as though he had said, "Have now nothing to do with so perverse a people." So also now the Lord speaks,
Grant, Almighty God, that since thou hast at this day plainly made known to us thy will through the gospel of thy Son, so that we may by an unshaken faith embrace what is therein set forth to us, -- O grant, that we may learn to be satisfied with thee alone, and to aequiesce in thy truth, and to renounce the whole world, so that we may never be moved by any threats and terrors, nor vacinate when the ungodly seem so proudly disposed to withdraw confidence in thee; but may we render to thee all due honor, so as not only to obey thee but also to perform the offices committed to us, and never to hesitate so to provoke the whole world against us, that howsoever hard our warfare may be we may firmly persevere in the course of thy holy calling, and may thus at length enjoy that triumph, which Christ thy only-begotten Son hath procured for us. -- Amen.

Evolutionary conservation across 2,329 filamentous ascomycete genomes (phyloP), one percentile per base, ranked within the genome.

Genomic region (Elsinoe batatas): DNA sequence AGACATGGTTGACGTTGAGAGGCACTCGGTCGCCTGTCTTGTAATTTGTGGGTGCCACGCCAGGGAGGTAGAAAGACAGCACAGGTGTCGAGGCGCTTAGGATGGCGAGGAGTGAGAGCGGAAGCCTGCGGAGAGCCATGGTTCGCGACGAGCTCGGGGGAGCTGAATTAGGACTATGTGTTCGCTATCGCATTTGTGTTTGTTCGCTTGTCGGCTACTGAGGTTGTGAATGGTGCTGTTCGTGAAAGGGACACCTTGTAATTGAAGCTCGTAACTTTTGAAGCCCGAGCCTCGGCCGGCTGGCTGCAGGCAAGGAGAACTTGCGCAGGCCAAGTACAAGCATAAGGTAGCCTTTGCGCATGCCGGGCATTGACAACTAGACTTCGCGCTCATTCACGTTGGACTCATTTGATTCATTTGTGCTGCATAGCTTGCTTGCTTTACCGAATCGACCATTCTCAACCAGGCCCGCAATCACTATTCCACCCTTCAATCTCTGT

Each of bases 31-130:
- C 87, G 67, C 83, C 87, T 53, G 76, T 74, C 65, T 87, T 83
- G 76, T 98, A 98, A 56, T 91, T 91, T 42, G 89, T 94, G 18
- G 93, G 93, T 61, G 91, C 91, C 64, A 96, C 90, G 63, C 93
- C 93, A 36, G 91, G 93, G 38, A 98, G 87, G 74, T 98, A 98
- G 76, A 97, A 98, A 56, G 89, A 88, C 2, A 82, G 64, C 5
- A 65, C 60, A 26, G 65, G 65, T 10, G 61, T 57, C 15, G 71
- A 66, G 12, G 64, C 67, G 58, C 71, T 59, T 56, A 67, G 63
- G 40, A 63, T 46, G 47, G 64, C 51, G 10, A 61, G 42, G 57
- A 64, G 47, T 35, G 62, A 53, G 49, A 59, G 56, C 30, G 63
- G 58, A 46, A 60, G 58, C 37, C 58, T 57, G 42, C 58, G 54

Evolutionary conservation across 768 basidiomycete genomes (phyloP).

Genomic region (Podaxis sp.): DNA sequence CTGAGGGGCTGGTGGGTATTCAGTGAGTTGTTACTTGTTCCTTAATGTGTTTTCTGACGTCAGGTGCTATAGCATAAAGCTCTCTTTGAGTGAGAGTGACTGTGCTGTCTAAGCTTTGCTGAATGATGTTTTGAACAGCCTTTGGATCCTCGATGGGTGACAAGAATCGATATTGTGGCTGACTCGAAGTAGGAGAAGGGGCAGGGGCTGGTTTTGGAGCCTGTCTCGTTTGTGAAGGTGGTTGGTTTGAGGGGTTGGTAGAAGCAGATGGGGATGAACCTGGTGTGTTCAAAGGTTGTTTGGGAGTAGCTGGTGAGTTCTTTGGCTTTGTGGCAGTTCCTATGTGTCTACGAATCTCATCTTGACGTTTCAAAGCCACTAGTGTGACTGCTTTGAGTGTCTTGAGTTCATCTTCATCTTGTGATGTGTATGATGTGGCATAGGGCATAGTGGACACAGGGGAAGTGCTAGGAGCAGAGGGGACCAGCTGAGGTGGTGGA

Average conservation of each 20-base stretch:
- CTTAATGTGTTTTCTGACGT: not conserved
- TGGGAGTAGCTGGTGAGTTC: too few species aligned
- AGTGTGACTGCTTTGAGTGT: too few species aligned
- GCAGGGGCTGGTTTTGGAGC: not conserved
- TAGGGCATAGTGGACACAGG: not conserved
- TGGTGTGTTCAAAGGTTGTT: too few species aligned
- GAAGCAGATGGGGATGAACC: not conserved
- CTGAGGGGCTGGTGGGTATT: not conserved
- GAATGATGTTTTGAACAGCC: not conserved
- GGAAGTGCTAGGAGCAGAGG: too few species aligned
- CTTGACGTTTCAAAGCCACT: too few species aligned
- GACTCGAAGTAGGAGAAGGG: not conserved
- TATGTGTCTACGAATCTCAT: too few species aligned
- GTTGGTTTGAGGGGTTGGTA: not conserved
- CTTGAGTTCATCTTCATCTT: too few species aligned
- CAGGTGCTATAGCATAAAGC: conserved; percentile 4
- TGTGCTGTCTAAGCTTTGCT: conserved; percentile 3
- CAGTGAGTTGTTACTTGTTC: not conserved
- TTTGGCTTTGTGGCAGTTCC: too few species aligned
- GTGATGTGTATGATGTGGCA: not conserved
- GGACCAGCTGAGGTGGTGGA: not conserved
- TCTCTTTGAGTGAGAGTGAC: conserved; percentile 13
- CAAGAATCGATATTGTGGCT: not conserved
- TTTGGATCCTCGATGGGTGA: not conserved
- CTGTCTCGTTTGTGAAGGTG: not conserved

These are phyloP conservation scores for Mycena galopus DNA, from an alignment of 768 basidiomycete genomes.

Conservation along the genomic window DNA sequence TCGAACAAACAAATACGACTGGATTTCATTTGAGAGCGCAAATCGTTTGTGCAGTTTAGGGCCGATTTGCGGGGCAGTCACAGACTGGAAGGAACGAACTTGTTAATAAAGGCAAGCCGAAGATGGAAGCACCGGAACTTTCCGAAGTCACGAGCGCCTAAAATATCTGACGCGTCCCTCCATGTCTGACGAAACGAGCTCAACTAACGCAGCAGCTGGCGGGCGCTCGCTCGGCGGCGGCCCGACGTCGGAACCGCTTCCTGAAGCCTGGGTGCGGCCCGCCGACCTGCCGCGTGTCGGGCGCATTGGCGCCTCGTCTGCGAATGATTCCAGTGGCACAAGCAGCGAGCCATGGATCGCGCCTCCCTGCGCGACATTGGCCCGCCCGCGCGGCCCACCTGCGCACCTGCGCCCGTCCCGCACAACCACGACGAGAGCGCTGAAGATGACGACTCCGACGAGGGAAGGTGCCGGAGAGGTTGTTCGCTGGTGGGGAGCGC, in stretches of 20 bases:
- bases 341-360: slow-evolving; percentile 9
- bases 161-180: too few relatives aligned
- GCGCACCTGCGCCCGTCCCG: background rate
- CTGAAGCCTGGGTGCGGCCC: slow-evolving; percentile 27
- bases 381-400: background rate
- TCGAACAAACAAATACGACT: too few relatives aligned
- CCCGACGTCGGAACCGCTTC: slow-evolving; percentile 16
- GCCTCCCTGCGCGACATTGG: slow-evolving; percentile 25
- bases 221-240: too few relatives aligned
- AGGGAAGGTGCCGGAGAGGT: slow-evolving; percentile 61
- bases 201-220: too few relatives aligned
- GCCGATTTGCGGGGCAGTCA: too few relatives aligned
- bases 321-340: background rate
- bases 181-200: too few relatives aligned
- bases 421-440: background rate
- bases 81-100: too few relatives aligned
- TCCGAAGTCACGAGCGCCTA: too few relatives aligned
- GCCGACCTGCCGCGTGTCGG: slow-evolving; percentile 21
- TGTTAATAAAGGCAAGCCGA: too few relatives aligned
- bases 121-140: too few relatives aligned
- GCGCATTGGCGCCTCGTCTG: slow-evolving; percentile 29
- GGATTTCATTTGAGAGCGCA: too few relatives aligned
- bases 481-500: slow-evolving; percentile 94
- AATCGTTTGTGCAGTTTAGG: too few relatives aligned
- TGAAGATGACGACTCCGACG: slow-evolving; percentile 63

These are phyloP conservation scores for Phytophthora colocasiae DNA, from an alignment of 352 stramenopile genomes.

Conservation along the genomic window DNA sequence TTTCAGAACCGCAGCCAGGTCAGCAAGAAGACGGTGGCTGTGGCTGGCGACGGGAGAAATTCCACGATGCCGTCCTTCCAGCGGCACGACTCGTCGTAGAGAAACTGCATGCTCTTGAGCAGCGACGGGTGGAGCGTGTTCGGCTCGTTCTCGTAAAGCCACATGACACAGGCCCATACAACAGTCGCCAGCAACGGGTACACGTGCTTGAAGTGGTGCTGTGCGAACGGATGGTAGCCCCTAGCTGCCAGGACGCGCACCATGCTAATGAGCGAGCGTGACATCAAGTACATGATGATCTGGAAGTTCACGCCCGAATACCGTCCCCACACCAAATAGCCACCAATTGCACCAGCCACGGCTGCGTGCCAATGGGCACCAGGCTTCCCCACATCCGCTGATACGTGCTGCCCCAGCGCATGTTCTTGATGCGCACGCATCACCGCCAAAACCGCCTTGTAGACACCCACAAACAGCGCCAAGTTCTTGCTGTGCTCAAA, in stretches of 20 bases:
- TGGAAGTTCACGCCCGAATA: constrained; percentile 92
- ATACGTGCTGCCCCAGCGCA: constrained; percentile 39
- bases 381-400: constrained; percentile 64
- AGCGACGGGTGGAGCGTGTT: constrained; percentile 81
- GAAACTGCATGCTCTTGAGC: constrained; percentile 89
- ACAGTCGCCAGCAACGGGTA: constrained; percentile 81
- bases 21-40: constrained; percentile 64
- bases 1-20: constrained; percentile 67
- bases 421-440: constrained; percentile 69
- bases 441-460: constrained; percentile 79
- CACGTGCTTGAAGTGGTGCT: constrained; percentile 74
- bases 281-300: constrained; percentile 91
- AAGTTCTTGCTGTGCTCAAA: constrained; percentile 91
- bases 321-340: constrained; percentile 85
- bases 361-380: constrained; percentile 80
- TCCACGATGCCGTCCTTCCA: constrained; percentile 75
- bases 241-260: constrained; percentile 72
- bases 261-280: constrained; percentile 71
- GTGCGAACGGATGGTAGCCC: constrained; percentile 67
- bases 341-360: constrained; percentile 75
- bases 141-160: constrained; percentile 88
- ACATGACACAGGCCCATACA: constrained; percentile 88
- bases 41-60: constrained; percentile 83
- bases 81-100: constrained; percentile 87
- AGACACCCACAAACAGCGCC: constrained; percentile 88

We began yesterday to explain the passage in which God exhorts the Prophet to be courageous. He indeed uses the word to "turn," but it is the same as though he had said, that it was not wise in him to vacinate, for he ought not to have turned aside by any means from the performance of his office, though the Jews obstinately resisted him. The sum of the whole then is, "If thou turnest thyself I will also restore thee, that thou mayest stand before me."
It then follows,
In these words is briefly comprehended the duty of a true Prophet, even to turn his eyes from men, to heed neither favor nor hatred, but to fix his attention only on the truth, not only to approve of what is right, but also to defend it at the peril of his life, and further, not to spare vices, but freely to reprove them.